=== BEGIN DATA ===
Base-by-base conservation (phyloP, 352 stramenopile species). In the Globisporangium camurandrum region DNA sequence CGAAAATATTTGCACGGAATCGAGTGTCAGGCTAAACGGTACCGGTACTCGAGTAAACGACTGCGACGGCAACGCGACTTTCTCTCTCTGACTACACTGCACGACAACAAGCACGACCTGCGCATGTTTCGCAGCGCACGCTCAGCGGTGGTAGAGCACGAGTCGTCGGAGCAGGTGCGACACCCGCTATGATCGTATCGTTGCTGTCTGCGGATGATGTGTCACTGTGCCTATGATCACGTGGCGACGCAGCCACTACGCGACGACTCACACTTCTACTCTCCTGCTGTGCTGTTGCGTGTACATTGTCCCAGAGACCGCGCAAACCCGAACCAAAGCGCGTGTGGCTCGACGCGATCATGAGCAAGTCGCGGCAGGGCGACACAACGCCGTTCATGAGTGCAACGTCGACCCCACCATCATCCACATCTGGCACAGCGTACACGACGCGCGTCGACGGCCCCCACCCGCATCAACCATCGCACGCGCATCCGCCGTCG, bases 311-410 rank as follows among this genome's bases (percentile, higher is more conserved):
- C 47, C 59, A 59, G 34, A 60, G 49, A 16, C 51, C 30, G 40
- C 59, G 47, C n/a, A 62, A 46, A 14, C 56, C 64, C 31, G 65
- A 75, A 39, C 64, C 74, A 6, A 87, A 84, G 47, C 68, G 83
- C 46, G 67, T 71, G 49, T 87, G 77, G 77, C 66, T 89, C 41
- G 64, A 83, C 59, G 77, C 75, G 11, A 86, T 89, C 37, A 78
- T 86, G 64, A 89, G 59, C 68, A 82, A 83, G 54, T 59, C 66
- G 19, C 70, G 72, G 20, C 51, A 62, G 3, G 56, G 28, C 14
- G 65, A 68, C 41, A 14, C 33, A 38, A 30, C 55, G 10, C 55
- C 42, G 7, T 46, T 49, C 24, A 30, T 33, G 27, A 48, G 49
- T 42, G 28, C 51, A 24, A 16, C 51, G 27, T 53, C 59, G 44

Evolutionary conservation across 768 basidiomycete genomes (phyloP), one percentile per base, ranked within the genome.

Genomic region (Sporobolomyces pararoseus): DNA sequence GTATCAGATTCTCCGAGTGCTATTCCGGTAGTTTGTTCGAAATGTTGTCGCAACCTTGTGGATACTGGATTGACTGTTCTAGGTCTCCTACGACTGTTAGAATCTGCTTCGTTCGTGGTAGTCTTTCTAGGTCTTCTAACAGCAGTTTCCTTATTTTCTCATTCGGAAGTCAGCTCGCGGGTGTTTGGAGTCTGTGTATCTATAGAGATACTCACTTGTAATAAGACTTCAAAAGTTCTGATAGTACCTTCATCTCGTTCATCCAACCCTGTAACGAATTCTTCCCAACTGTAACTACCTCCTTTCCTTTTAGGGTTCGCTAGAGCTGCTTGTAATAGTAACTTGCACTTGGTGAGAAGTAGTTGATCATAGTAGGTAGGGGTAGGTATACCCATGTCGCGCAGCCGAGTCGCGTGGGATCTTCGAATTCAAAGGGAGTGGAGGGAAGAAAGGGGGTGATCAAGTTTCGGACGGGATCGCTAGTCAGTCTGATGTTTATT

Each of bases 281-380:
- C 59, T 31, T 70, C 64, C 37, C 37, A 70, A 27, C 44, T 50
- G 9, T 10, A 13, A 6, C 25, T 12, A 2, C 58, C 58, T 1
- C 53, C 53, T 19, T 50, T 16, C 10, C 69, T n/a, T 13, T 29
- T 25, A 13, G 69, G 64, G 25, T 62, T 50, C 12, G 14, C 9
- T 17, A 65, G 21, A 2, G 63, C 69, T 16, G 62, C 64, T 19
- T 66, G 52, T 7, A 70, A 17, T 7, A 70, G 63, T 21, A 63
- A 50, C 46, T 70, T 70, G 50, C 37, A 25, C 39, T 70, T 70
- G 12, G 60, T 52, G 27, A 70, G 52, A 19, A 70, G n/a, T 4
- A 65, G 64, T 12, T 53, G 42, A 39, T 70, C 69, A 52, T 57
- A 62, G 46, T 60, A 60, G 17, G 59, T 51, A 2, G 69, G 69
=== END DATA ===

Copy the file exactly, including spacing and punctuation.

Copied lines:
Base-by-base conservation (phyloP, 352 stramenopile species). In the Globisporangium camurandrum region DNA sequence CGAAAATATTTGCACGGAATCGAGTGTCAGGCTAAACGGTACCGGTACTCGAGTAAACGACTGCGACGGCAACGCGACTTTCTCTCTCTGACTACACTGCACGACAACAAGCACGACCTGCGCATGTTTCGCAGCGCACGCTCAGCGGTGGTAGAGCACGAGTCGTCGGAGCAGGTGCGACACCCGCTATGATCGTATCGTTGCTGTCTGCGGATGATGTGTCACTGTGCCTATGATCACGTGGCGACGCAGCCACTACGCGACGACTCACACTTCTACTCTCCTGCTGTGCTGTTGCGTGTACATTGTCCCAGAGACCGCGCAAACCCGAACCAAAGCGCGTGTGGCTCGACGCGATCATGAGCAAGTCGCGGCAGGGCGACACAACGCCGTTCATGAGTGCAACGTCGACCCCACCATCATCCACATCTGGCACAGCGTACACGACGCGCGTCGACGGCCCCCACCCGCATCAACCATCGCACGCGCATCCGCCGTCG, bases 311-410 rank as follows among this genome's bases (percentile, higher is more conserved):
- C 47, C 59, A 59, G 34, A 60, G 49, A 16, C 51, C 30, G 40
- C 59, G 47, C n/a, A 62, A 46, A 14, C 56, C 64, C 31, G 65
- A 75, A 39, C 64, C 74, A 6, A 87, A 84, G 47, C 68, G 83
- C 46, G 67, T 71, G 49, T 87, G 77, G 77, C 66, T 89, C 41
- G 64, A 83, C 59, G 77, C 75, G 11, A 86, T 89, C 37, A 78
- T 86, G 64, A 89, G 59, C 68, A 82, A 83, G 54, T 59, C 66
- G 19, C 70, G 72, G 20, C 51, A 62, G 3, G 56, G 28, C 14
- G 65, A 68, C 41, A 14, C 33, A 38, A 30, C 55, G 10, C 55
- C 42, G 7, T 46, T 49, C 24, A 30, T 33, G 27, A 48, G 49
- T 42, G 28, C 51, A 24, A 16, C 51, G 27, T 53, C 59, G 44

Evolutionary conservation across 768 basidiomycete genomes (phyloP), one percentile per base, ranked within the genome.

Genomic region (Sporobolomyces pararoseus): DNA sequence GTATCAGATTCTCCGAGTGCTATTCCGGTAGTTTGTTCGAAATGTTGTCGCAACCTTGTGGATACTGGATTGACTGTTCTAGGTCTCCTACGACTGTTAGAATCTGCTTCGTTCGTGGTAGTCTTTCTAGGTCTTCTAACAGCAGTTTCCTTATTTTCTCATTCGGAAGTCAGCTCGCGGGTGTTTGGAGTCTGTGTATCTATAGAGATACTCACTTGTAATAAGACTTCAAAAGTTCTGATAGTACCTTCATCTCGTTCATCCAACCCTGTAACGAATTCTTCCCAACTGTAACTACCTCCTTTCCTTTTAGGGTTCGCTAGAGCTGCTTGTAATAGTAACTTGCACTTGGTGAGAAGTAGTTGATCATAGTAGGTAGGGGTAGGTATACCCATGTCGCGCAGCCGAGTCGCGTGGGATCTTCGAATTCAAAGGGAGTGGAGGGAAGAAAGGGGGTGATCAAGTTTCGGACGGGATCGCTAGTCAGTCTGATGTTTATT

Each of bases 281-380:
- C 59, T 31, T 70, C 64, C 37, C 37, A 70, A 27, C 44, T 50
- G 9, T 10, A 13, A 6, C 25, T 12, A 2, C 58, C 58, T 1
- C 53, C 53, T 19, T 50, T 16, C 10, C 69, T n/a, T 13, T 29
- T 25, A 13, G 69, G 64, G 25, T 62, T 50, C 12, G 14, C 9
- T 17, A 65, G 21, A 2, G 63, C 69, T 16, G 62, C 64, T 19
- T 66, G 52, T 7, A 70, A 17, T 7, A 70, G 63, T 21, A 63
- A 50, C 46, T 70, T 70, G 50, C 37, A 25, C 39, T 70, T 70
- G 12, G 60, T 52, G 27, A 70, G 52, A 19, A 70, G n/a, T 4
- A 65, G 64, T 12, T 53, G 42, A 39, T 70, C 69, A 52, T 57
- A 62, G 46, T 60, A 60, G 17, G 59, T 51, A 2, G 69, G 69